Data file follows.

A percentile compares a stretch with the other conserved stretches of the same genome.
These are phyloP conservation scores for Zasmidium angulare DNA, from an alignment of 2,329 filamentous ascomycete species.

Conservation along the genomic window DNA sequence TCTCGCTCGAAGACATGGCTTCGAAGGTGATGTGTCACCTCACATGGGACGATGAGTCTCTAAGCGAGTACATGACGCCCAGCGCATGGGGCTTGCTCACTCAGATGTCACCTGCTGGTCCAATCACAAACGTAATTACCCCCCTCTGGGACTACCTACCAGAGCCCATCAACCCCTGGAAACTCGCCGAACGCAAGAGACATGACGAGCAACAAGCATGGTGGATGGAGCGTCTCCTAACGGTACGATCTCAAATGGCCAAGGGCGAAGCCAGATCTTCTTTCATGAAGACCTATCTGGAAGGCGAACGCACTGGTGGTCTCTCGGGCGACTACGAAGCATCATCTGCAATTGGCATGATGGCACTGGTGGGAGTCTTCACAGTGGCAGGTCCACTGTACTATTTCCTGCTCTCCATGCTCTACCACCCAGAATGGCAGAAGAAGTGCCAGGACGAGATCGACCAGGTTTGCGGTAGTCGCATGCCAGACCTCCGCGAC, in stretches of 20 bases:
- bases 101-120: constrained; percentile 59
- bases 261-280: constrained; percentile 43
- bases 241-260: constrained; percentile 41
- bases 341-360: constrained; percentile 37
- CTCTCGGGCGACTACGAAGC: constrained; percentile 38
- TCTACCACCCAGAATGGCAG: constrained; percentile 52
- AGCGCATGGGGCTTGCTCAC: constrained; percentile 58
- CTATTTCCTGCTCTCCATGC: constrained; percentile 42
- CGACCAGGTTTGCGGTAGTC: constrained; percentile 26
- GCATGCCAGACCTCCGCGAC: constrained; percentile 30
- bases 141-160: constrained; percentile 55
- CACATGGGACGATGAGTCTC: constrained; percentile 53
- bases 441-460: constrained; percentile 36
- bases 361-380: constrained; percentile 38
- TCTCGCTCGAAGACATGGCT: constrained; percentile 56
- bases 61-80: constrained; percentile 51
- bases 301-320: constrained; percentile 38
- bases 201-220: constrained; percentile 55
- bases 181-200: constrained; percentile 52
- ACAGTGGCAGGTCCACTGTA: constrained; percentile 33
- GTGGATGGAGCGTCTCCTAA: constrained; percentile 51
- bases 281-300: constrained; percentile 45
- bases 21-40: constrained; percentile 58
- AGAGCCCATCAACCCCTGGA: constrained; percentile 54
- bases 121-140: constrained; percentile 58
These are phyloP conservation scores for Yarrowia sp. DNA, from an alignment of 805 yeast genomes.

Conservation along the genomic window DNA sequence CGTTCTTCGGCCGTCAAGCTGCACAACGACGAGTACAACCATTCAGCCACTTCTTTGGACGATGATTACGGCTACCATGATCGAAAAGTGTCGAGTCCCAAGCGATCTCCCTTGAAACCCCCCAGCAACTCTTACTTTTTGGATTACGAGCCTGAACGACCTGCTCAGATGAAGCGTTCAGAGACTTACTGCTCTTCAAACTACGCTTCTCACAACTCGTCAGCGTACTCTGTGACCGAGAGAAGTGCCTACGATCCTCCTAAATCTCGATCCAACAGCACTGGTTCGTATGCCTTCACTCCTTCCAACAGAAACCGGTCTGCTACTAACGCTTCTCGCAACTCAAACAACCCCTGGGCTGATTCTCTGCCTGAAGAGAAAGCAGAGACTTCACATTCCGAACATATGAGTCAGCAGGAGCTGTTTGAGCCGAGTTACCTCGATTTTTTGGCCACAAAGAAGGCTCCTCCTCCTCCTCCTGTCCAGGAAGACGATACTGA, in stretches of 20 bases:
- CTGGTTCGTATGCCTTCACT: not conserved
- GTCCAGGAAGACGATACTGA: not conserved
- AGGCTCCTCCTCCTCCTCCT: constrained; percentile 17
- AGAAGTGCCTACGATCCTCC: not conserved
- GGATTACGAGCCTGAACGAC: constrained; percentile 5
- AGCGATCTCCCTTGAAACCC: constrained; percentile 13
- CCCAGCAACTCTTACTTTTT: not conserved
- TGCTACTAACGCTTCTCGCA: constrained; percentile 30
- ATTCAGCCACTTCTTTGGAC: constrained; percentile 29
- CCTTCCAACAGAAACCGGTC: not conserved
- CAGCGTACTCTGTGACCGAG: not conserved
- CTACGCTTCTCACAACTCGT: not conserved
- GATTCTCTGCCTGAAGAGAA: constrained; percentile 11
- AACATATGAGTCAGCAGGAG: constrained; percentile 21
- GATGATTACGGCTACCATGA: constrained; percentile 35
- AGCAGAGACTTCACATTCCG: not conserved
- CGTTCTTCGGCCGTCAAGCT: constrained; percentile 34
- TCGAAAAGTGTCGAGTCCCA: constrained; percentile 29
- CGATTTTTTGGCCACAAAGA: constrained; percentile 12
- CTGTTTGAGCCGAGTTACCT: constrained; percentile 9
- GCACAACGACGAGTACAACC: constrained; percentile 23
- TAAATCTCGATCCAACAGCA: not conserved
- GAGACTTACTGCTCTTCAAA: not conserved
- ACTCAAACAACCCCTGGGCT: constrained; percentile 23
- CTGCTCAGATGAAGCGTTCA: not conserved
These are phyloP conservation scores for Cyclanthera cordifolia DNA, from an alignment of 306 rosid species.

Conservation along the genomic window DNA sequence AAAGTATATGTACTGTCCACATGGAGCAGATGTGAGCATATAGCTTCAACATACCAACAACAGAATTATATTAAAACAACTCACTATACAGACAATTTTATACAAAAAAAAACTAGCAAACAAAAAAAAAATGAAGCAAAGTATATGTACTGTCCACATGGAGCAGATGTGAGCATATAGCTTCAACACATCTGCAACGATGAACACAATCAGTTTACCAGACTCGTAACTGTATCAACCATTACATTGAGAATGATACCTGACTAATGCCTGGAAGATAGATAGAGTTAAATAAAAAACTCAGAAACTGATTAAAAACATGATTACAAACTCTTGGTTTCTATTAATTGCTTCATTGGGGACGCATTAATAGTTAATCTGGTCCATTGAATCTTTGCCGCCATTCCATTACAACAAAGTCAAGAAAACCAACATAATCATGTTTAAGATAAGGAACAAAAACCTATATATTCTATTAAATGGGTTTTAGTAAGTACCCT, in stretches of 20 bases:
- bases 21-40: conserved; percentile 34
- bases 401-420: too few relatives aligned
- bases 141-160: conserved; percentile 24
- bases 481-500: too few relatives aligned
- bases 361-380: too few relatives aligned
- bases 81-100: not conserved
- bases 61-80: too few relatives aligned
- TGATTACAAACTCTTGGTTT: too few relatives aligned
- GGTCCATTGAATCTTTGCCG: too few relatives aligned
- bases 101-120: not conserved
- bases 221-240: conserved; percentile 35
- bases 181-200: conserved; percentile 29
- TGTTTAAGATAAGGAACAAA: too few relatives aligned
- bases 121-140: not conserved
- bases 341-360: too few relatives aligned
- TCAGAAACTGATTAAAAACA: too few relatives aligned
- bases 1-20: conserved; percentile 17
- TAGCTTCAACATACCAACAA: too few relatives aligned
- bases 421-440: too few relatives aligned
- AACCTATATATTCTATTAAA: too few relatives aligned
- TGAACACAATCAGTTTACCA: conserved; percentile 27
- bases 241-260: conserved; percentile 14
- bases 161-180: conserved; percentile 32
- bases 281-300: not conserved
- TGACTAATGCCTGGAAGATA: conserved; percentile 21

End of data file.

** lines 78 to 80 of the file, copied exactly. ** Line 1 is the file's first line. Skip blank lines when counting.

- TGAACACAATCAGTTTACCA: conserved; percentile 27
- bases 241-260: conserved; percentile 14
- bases 161-180: conserved; percentile 32